So the Simulation Hypothesis, from what I've heard, is not scientifically testable because it is not falsifiable, which makes perfect sense to me and is the viewpoint I have always adopted.
Yet recently I have come across an argument from Michio Kaku on the topic of simulation hypothesis, and he has this to say about the concept:
I do not think we live in a computer simulation. No digital computer can compute all the motions of molecules in a simple object, e.g. the weather. The smallest object which can simulate the weather is the weather itself. When you add quantum corrections, then no digital computer on earth can simulate the quantum effects in the weather. So no digital computer can possibly simulate reality as we know it.
I mentioned that a digital computer cannot simulate even a simple reality, since there are too many molecules to keep track of, far greater than the capabilities of any digital computer. We need a quantum computer to simulate quantum reality, and hence, once again, the weather is the smallest object that can simulate the weather. Therefore, I don’t think we live in a simulation, unless the simulation is the universe itself.
Similar arguments are made regarding how the universe is too complex or large to simulate, such as this argument from Doug Bonderud:
Despite solid philosophical and theoretical arguments, a team from Oxford University has found reasonably solid evidence that our universe is more than a mobile application. The proof? Attempting to model specific quantum phenomena such as the Hall effect quickly gets out of hand — according to Cosmos, modeling just a few hundred electrons using the quantum Monte Carlo technique requires more atoms than exist in the universe. As noted by Fast Company, storing just 20 spins of one particle using this model would require one terabyte of RAM.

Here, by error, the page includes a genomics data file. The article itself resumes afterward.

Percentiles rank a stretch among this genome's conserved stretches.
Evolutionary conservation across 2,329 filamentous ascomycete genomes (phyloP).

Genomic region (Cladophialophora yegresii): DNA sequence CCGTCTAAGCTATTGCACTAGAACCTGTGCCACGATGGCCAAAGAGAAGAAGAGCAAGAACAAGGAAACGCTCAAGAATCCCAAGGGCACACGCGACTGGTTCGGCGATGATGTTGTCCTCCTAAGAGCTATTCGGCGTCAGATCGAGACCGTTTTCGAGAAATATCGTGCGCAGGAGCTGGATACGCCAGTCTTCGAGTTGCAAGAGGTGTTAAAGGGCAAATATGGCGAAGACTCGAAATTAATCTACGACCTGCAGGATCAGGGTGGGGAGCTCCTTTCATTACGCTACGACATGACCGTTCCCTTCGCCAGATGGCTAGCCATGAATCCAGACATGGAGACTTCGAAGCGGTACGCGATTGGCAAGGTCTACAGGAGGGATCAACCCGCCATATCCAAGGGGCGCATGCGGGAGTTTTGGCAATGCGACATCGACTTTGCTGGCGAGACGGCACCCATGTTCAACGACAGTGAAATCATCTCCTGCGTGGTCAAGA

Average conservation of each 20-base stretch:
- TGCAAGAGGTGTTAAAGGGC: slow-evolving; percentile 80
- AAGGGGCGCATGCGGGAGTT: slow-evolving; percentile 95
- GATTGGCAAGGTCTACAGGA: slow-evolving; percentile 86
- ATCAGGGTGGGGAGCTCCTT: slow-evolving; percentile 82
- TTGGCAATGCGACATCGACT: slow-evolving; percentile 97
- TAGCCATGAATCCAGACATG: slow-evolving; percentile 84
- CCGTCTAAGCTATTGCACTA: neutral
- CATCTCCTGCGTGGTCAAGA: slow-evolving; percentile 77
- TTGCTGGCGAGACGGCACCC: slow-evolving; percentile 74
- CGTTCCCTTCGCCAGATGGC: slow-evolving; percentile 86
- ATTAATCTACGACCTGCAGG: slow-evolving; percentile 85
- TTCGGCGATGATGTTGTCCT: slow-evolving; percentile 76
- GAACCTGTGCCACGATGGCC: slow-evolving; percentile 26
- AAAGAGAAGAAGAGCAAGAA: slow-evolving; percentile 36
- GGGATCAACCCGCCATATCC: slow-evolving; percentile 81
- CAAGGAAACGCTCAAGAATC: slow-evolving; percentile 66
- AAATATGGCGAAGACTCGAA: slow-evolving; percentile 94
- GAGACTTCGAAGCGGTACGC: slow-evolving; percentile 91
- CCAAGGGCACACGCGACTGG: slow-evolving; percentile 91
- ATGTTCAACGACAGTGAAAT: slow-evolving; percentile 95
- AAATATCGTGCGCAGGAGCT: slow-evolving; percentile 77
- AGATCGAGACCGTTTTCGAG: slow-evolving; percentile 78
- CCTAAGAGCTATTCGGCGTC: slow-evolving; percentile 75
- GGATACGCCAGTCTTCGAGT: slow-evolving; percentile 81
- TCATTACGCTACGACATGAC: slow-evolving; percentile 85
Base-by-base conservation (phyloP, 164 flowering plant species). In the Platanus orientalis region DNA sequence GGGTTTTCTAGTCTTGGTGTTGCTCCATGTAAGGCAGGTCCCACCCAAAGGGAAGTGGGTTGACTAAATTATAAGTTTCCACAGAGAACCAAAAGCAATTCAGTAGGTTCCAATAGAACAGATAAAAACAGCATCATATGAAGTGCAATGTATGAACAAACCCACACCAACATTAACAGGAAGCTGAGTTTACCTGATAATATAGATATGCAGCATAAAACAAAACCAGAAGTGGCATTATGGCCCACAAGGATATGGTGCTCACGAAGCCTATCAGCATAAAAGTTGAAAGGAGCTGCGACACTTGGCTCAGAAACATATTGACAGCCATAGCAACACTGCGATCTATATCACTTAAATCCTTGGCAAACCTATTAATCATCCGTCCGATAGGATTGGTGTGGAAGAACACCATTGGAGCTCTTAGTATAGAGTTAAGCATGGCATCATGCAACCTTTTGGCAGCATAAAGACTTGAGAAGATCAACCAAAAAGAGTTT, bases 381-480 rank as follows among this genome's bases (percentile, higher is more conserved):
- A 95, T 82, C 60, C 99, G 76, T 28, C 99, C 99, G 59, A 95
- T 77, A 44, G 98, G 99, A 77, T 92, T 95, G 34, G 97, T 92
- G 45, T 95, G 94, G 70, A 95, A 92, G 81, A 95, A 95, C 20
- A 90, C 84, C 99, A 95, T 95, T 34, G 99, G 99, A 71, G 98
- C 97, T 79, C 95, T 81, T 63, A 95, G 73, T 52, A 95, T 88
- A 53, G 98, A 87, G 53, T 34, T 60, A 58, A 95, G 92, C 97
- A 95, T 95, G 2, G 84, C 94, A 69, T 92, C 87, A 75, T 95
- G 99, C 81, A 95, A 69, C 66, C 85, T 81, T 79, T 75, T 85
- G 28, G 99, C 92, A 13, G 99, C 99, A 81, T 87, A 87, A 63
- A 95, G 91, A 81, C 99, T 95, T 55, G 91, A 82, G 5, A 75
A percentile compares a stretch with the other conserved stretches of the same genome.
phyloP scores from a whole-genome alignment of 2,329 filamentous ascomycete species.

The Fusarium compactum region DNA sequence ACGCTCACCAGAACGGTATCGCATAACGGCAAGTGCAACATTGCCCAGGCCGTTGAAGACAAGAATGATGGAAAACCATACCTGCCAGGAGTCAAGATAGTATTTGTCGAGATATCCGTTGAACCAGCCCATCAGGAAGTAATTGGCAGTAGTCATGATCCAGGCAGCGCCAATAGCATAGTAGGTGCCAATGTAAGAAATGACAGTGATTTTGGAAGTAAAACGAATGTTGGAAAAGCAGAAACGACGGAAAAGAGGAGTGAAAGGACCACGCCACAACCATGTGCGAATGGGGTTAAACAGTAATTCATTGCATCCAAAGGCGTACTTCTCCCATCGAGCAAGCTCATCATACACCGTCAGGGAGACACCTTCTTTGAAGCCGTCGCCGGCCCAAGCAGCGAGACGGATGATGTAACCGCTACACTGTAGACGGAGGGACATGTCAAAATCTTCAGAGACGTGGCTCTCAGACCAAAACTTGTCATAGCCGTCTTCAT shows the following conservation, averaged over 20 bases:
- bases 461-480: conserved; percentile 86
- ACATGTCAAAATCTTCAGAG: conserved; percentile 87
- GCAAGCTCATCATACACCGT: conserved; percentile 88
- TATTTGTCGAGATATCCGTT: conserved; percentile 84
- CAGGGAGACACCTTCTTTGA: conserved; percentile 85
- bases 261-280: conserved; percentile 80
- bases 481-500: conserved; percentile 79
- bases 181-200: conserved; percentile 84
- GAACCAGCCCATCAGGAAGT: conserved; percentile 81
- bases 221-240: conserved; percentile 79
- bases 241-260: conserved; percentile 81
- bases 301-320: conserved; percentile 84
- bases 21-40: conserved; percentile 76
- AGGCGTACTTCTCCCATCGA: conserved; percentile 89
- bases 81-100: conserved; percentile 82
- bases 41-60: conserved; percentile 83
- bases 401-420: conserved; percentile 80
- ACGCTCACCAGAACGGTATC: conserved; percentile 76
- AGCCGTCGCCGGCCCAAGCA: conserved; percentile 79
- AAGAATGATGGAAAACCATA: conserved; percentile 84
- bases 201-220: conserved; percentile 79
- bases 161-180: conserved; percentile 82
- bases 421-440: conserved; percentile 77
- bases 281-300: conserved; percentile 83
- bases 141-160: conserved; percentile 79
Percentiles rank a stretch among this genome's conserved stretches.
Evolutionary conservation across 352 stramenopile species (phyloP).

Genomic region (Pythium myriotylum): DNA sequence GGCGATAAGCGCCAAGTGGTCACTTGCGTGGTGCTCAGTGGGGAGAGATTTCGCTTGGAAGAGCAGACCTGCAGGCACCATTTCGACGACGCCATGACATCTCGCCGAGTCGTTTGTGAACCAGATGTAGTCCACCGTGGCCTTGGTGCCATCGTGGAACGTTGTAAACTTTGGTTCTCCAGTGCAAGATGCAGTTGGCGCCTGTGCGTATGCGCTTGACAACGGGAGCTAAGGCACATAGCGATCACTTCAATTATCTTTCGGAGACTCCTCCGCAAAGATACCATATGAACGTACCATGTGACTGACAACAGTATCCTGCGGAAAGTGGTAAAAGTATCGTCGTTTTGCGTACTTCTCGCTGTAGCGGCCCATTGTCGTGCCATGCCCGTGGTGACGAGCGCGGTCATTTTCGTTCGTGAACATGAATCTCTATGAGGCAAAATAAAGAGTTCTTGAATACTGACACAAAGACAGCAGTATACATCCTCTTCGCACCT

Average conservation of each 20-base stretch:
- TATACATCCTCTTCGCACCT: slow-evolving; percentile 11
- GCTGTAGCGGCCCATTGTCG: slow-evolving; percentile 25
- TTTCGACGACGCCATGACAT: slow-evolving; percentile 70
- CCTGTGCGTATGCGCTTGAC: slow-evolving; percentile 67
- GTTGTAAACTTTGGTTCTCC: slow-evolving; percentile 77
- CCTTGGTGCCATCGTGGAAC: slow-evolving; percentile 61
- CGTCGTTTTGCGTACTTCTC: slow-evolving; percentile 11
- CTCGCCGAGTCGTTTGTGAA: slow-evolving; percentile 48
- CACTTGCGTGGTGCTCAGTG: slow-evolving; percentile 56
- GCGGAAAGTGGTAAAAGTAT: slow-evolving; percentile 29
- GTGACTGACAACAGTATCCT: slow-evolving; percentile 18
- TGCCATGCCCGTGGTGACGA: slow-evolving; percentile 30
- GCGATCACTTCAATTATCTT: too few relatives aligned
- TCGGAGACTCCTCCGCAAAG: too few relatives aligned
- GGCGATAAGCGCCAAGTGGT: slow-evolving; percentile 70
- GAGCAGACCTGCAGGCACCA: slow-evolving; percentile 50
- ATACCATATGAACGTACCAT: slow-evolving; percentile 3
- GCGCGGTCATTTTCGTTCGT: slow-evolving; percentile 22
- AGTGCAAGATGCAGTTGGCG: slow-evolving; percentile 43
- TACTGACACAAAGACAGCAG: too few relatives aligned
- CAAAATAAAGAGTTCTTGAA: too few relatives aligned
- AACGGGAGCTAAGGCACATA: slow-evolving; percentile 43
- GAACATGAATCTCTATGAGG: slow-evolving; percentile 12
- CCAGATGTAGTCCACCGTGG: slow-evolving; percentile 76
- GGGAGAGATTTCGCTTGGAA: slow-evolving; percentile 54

So I understand that, according to our known laws of physics (particularly the Bekenstein bound, which implies Bremermann's limit, which in turn is a consequence of the Uncertainty Principle) that trying to simulate an exact copy of our universe in our universe is impossible. But simulation hypothesis, at least how I understand it, is not asking about if it is possible to simulate our universe inside our own, but if there could be another reality "above" our own.
Why does the universe "above" ours have to conform to the same physical laws as our reality? Nothing in simulation hypothesis says this has to be the case; and it certainly doesn't seem like it is a logical impossibility. There doesn't seem to be any reason why, if we're in a simulation, the universe "above" our own couldn't have a much denser Bekenstein bound, or perhaps even none at all; the Uncertainty Principle may very well not apply to a higher reality. It may even be the case that such a reality is not "quantized" like ours, and is infinitely divisible, and thus an infinite amount of information can be "packed" in a finite space (in turn, allowing for processes like supertasks, possibly Super-Turing computation?). Obviously it would be impossible for anything like this to physically exist in our universe, but nothing seems to rule this out for a "higher" reality. The only requirement seems to be that any "lower" universe must be less powerful than the one above it.
However, could there be an argument that demonstrates the impossibility of the simulation hypothesis not with empirical testing, but with a proof by contradiction? i.e. Assume the universe is a simulation. Then A (rigorous proof details left as an exercise to the reader), which implies ~A, thus the universe cannot be a simulation. Does this kind of proof make sense when applied to a philosophical argument? It's definitely something I'm curious to know more about.